BOSTON -- First, there was the talk.
Soon after that came the t-shirts.
We’re talking Bench With Attitude, the early season moniker of the Boston Celtics’ second unit.
They had talent, depth and as the namesake tells you, serious attitude when they stepped on the floor.
But B.W.A. is not the same, not with Marcus Morris and Marcus Smart - the leaders of the BWA movement - now in the starting lineup.
While the bench isn’t the same BWA, ass-kickin’ crew, that doesn’t mean this unit can’t work teams over.
After months of tweaks and adjustments due to uncertain roles or untimely injuries, it appears Boston’s backups have found their stride as individuals and as a collective group.
And that’s one of the many reasons why optimism surrounding this team is so high as the Celtics try and close out this final month of the regular season and go into the playoffs with some momentum.
One of the key components to the Celtics trying to finish the season strong is the bench which has been instrumental in Boston (42-27) winning four of its last five games.
In that five-game span, Boston’s second unit has ranked among the NBA’s top reserve groups in several categories such as scoring (43.6 points, fifth); assists (16.0, eighth); field goal percentage (.500, third) and three-point percentage (.411, third).
And the unexpected catalyst of their recent surge has been Jaylen Brown.
In Boston’s last five games, Brown has averaged 16.0 points and 3.2 rebounds while shooting 50.8 percent from the field and 50 percent on 3’s.
A starter last season who was second on the team in scoring (14.5 points) to Kyrie Irving, Brown has steadily improved as the season has gone on primarily coming off the bench.
“He’s done a good job of embracing that,” said Celtics head coach Brad Stevens. “He’s done a good job of not letting that affect his aggressiveness or his game.”
While Brown’s impact off the Celtics bench has been steady for some time now, Gordon Hayward playing the role of being a consistent difference-maker off the bench is relatively new.
Hayward has shown flashes of being really good in a reserve role, but the last couple of weeks has introduced us all to what a high-impact, late-game closer Hayward has the ability to become for Boston on a night-in, night-out basis.
In the last five games, Hayward has averaged 15.0 points off the bench while shooting 62.5 percent from the floor and 42.9 percent on 3’s along with 3.8 assists in 25.6 minutes per game.
Together, Brown and Hayward provide the Celtics with a pair of drivers to the basket which is a good compliment to a team that for long stretches of the season, relied heavily on the 3-point shot.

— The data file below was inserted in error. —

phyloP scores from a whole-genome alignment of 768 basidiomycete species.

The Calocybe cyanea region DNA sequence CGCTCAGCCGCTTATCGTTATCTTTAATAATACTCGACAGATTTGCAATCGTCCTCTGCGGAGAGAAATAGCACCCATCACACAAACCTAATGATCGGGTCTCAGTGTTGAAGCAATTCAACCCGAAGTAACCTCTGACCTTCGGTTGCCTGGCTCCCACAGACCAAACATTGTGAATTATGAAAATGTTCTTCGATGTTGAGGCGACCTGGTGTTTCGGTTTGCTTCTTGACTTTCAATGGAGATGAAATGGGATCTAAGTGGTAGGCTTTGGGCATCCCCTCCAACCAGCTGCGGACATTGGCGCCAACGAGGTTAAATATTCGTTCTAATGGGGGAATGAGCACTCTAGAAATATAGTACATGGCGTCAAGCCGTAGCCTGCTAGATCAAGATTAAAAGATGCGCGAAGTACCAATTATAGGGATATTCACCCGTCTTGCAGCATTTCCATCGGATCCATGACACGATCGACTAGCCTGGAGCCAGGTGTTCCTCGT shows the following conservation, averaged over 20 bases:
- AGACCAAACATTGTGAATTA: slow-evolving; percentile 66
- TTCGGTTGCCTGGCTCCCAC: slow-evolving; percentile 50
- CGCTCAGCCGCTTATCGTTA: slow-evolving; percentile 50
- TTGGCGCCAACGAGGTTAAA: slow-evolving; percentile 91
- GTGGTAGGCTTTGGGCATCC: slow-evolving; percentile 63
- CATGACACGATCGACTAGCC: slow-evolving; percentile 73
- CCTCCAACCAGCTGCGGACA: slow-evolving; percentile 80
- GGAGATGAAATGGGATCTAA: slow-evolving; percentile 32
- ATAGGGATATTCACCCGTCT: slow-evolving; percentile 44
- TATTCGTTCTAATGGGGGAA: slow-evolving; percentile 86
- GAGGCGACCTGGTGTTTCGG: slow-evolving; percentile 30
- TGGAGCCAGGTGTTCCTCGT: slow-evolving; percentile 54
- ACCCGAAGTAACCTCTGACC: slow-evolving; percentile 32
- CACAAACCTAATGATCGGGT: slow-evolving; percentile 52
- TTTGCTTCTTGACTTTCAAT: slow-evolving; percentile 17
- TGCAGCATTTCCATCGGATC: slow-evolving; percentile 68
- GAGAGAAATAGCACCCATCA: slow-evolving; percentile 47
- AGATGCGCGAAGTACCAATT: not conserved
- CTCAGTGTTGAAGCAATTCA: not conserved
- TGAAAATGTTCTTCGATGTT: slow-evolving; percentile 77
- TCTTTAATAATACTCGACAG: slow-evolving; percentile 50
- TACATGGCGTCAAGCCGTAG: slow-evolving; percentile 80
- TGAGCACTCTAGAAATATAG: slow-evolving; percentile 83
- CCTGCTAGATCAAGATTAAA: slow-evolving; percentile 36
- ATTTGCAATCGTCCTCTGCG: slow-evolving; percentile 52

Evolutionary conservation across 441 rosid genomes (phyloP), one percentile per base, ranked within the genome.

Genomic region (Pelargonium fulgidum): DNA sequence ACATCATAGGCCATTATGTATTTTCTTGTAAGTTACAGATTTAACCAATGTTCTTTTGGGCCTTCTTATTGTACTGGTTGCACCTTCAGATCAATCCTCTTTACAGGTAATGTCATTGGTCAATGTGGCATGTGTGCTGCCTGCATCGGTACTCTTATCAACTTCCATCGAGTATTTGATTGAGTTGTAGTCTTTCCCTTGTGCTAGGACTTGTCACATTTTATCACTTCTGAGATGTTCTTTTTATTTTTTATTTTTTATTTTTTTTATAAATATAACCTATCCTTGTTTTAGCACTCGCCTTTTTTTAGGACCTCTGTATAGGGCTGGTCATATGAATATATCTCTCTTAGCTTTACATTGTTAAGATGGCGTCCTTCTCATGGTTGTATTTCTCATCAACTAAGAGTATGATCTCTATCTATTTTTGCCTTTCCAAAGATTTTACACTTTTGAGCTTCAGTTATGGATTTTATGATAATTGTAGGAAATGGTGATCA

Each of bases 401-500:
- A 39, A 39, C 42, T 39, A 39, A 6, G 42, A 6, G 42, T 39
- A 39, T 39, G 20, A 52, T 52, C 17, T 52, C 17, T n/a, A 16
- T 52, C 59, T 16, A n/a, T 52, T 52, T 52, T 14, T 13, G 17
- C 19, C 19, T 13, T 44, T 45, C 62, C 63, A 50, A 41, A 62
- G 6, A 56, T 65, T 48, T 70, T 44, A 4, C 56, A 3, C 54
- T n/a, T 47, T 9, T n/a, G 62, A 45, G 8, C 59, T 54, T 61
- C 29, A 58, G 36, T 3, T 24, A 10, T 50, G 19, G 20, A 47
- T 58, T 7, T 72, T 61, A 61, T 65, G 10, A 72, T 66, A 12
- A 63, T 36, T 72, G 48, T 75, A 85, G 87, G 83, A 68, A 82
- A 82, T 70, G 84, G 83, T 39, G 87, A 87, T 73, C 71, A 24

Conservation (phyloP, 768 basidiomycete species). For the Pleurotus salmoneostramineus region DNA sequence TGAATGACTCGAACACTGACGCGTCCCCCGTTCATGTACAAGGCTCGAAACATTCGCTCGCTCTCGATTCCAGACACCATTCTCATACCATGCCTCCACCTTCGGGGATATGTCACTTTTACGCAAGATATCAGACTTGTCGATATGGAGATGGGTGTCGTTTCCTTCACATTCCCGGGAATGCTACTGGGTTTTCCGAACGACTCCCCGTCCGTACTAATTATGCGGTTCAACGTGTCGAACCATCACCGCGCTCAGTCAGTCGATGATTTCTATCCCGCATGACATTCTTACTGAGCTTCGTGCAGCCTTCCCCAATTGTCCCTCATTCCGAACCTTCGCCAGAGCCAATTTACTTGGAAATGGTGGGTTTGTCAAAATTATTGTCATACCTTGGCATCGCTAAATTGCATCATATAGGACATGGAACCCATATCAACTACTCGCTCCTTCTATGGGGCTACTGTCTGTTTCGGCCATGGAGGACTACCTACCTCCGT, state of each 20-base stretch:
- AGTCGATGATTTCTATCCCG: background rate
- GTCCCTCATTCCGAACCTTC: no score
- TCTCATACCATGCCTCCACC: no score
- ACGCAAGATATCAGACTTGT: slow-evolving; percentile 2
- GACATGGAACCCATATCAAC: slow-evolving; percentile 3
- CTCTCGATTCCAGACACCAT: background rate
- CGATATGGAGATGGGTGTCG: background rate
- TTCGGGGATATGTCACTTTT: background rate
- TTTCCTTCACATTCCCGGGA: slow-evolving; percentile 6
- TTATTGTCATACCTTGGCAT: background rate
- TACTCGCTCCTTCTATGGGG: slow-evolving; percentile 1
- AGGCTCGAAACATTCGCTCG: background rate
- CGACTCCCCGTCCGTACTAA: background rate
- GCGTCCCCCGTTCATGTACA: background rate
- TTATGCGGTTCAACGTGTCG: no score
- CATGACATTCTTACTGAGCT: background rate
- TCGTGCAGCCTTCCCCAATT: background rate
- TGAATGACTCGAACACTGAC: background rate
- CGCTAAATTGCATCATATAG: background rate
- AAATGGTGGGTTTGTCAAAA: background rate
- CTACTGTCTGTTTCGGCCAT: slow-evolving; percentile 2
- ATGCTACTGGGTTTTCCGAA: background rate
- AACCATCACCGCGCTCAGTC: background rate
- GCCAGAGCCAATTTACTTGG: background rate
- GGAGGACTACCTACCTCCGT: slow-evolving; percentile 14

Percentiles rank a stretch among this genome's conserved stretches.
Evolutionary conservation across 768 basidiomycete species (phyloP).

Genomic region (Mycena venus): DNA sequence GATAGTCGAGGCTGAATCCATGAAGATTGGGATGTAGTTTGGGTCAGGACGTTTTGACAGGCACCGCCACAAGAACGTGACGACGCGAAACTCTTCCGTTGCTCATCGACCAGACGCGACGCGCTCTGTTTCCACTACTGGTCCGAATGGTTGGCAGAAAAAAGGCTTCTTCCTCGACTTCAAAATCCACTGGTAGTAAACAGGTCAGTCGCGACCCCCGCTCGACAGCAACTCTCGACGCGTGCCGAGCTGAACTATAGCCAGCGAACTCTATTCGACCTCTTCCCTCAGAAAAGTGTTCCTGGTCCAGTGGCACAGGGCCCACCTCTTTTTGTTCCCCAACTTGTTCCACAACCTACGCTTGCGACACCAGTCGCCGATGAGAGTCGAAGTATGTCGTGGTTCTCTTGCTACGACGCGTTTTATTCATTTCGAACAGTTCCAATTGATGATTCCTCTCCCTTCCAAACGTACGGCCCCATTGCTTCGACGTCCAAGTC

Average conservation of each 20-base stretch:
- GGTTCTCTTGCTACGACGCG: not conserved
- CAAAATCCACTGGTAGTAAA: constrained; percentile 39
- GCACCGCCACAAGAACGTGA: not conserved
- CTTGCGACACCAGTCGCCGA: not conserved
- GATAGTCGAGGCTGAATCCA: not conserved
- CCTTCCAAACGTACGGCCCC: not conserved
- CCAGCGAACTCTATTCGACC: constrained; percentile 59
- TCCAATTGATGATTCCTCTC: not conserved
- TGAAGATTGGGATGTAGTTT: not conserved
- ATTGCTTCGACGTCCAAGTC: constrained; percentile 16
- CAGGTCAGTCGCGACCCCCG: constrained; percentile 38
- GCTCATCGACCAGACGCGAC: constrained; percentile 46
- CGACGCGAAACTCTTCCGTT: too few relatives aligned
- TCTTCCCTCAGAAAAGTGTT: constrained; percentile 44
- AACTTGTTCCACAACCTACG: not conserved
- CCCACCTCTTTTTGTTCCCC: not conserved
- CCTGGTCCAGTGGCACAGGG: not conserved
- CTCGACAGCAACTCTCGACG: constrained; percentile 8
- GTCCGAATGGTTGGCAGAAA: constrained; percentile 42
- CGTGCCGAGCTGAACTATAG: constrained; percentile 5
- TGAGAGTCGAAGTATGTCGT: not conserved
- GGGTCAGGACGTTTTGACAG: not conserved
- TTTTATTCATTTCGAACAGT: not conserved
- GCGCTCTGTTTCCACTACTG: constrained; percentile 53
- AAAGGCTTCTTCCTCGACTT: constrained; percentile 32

And on nights when the 3-point shot isn’t falling, Boston now has the luxury of leaning on the 1-2 punch off the bench to stay on the attack with drives to the basket.
“Our basket attacks were good for the most part; and we needed it,” said Stevens following the Kings win, a game in which Boston missed 11 of their 12 three-point attempts in the first half. “That’s what Jaylen and Gordon both coming off the bench can get to the line and do physical attacks to the basket.”
Terry Rozier and Aron Baynes are a couple of holdovers from the BWA group, each having been up and down this season for different reasons.
Rozier’s topsy-turvy season has been in large part due to being inconsistent in his role coming off the bench and the reduction in minutes courtesy of Kyrie Irving being relatively healthy most of this season.
When Irving has been out, there is a considerably different vibe in Rozier’s play that speaks to how much better a player he has been when afforded an opportunity to start.
In the 11 games Rozier has started this season (Boston defeated Detroit on Feb. 13 without Irving and Rozier), Boston has an impressive 9-2 record.
Rozier is averaging 13.5 points, 5.5 assists and 5.5 rebounds while shooting 44.2 percent form the field and 40.9 percent on 3’s while playing 30.9 minutes per game.
When coming off the bench, Rozier has averaged 8.3 points, 2.6 assists and 3.8 rebounds while connecting on 37.5 percent of his shots from the floor and 34.1 percent of his shot attempts from 3-point range, doing so in 21.4 minutes per game.
As for Baynes, the NBA’s leader in defensive rating a year ago, his biggest issue is staying healthy enough to be available.
This has been an atypical season for Baynes who has missed a total of 29 games this season due to injuries which has him on pace to appear in 53 games - the fewest number of games he has played in since his second year in the NBA.
He doesn’t play a ton of minutes (he’s averaging 14.7 minutes this season), there is no mistaking the impact his presence has for this team when he’s on the floor.
And now that he’s a more active 3-point shooter (he’s making 30.2 percent of his 3’s this season), Baynes has the potential to impact the game more offensively as well.
But when all is said and done, BWA as we knew them is no longer around.
And while this group doesn’t have nearly as catchy a name, there’s only one name that they should be consumed with being called, and that’s effective.
No talk or t-shirt required to rock that look.
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